Is Bottled Water Disrupting Your Hormones?
According to the Mother Nature News website, waste from plastic water bottles is responsible for as much as one-and-a-half tons of plastic waste per year. In addition to the environmental concerns associated with that statistic, there’s been some concern in recent years that plastic water bottles may leach chemicals into the liquid. There’s still much debate over that subject. Recently though, a study published in the PLOS ONE journal adds momentum to the beliefs of people who’d rather drink from reusable bottles that don’t contain potentially toxic chemicals rather than take chances with store-bought water packaged in disposable containers.
EDCs Offered Prior Reasons for Concern
Researchers have discovered that commercially-available bottled water may contain Endocrine Disrupting Compounds, or EDCs. These man-made compounds may interfere with hormonal systems, and particularly the reproductive system. Fairly recently, one EDC, Bisphenol A, or BPA, was identified in the plastic used to make baby bottles. The unveiling of that news caused much public attention towards the issue, and it’s now common to see everything from food storage containers to water bottles proudly containing language to promote that an item does not contain BPA.
In 2010, The Endocrine Society’s Hormones and Cancer published a study involving mice, indicating that exposure to BPA and diethylstilbestrol, another EDC, may be harmful even before a fetus is born. Dr. Hugh Taylor, the lead author of that study said that together, diethylstilbestrol and BPA may affect the mammary gland throughout life, possibly increasing the risk of breast cancer. These two previous incidents align with the findings of the more recent PLOS ONE study, and may make you think twice before sipping from a disposable bottle.
What Was Examined During the Recent Investigation?
Researchers had two aims. First, they wanted to confirm EDCs were leaking into bottled drinking water. If that assumption held true, the scientists planned to look deeper and determine precisely which EDCs were in the water. To gather information, the experts pored over previously published data, and also analyzed eighteen bottled water samples.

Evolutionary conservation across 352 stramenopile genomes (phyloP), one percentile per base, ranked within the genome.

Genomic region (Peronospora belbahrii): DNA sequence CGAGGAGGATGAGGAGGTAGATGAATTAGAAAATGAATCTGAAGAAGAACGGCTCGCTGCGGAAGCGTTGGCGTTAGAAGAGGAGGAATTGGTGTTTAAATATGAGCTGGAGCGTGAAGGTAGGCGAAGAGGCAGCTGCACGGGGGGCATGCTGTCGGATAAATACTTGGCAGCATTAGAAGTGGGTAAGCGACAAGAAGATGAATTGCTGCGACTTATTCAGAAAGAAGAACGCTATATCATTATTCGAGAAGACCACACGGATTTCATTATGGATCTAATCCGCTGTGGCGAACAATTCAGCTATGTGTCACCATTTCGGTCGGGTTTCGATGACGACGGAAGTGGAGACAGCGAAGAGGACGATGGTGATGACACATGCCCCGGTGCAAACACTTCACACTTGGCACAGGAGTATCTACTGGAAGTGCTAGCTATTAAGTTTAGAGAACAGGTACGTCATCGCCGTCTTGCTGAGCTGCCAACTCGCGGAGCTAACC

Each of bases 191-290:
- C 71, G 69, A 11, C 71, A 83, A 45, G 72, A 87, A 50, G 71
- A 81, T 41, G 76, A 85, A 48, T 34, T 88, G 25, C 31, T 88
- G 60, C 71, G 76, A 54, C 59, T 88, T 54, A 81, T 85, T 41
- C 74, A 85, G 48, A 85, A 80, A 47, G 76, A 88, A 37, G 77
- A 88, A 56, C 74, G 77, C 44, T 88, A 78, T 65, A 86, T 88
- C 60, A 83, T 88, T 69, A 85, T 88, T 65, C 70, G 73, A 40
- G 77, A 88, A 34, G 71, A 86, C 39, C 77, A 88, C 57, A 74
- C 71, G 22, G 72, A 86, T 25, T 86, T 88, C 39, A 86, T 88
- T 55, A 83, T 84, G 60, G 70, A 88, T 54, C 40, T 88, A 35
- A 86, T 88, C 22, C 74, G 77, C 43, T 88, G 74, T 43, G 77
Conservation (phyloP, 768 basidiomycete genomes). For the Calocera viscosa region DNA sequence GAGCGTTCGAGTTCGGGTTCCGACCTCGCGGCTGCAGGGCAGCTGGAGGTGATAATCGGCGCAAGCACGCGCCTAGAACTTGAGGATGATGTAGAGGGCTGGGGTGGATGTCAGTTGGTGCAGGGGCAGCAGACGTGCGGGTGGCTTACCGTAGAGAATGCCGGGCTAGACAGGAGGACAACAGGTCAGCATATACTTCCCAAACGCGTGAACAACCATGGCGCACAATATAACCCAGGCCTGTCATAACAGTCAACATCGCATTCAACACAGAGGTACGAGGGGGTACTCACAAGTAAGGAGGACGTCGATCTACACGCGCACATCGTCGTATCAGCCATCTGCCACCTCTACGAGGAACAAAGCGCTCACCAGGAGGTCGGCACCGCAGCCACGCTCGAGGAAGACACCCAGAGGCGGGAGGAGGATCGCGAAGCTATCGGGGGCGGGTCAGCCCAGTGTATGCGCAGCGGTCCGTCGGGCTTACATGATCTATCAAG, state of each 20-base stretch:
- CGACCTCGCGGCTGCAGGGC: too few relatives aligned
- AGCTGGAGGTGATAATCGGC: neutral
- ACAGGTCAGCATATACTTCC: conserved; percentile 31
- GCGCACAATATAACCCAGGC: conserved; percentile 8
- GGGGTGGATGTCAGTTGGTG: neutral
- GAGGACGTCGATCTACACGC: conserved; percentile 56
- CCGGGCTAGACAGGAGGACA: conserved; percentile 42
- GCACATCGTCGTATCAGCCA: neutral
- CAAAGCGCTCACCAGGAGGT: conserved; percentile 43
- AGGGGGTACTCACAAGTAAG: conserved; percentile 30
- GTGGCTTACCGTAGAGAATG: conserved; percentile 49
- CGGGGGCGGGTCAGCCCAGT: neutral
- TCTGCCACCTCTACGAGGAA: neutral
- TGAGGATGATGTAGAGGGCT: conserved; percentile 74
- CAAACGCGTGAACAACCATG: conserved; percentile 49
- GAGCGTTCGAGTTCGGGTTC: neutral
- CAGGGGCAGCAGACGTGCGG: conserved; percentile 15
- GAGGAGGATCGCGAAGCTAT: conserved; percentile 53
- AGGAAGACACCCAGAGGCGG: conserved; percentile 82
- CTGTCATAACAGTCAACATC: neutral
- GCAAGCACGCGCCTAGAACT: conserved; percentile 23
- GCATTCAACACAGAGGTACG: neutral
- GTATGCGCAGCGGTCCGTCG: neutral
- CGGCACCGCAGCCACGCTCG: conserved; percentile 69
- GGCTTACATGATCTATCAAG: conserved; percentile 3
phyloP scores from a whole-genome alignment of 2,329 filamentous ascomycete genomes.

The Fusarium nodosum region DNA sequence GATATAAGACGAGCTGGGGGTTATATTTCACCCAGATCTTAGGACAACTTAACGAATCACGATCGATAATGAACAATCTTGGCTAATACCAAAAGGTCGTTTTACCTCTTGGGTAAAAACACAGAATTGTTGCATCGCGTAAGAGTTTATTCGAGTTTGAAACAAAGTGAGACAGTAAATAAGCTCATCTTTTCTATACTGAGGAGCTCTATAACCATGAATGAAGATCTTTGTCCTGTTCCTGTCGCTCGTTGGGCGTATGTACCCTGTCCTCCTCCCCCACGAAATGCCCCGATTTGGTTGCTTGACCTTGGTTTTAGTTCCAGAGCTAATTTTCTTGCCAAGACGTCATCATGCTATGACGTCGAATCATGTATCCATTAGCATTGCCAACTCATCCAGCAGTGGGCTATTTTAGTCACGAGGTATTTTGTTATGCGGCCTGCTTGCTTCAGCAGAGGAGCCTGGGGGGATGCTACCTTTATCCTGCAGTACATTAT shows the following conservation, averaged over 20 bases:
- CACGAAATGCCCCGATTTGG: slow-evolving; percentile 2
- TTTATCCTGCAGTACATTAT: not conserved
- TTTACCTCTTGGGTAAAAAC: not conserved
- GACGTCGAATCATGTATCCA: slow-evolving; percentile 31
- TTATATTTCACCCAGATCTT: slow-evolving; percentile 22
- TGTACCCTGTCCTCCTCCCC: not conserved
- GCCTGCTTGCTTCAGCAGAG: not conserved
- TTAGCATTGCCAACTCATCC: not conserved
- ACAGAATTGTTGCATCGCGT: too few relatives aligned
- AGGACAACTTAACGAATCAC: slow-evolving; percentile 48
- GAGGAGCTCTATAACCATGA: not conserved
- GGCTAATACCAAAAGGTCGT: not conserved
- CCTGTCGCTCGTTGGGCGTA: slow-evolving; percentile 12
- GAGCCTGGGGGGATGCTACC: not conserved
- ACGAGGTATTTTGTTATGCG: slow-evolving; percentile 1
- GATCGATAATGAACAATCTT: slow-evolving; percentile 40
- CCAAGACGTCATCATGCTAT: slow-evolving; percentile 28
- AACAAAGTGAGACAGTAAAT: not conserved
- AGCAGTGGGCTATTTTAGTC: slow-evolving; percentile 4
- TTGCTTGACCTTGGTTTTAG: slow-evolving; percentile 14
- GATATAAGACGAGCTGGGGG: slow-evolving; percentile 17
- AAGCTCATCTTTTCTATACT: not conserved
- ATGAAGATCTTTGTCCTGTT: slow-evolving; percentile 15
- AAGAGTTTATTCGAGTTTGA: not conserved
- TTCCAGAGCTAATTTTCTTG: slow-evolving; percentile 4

Antiestrogenic and Antiandrogenic Compounds
Within the eighteen samples viewed during the study, scientists uncovered thirteen antiestrogenic compounds that block the activity of estrogen. Additionally, sixteen samples showed evidence of antiandrogenic compounds. Those suppress biological effects that should occur naturally. The research team also found di(2-ethylhexyl) fumarate, or DEHF, in the water. That compound is also antiandrogenic, but the scientists say further research is necessary before suggesting the compound be banned in food containers. There has not yet been a link established that shows DEHF is harmful to humans.
A Complex Conundrum
If this information has been powerful enough to make you want to avoid drinking water for the rest of your life and also urge others to do the same, remember that while the majority of people in places such as the United States have the great benefit of public access to drinking water that’s thoroughly tested and deemed safe to drink, the same is often not true in third-world countries where bottled water could save lives. It’s still too early to say bottled drinking water poses a large-scale public health threat, so for now, the most appropriate course of action is to stay abreast of scientific findings as much as possible in order to make your own intelligent and informed decisions about whether you should stop purchasing and consuming bottled water.
Brett Harris is a very eco-friendly consumer that is concerned with all the chemicals in our everyday products and the effects they have on our health. To get involved in health matters concerning the general population consider one of the Top 10 best online Masters in Public Health degree programs here http://www.topmastersinpublichealth.com/best/online/.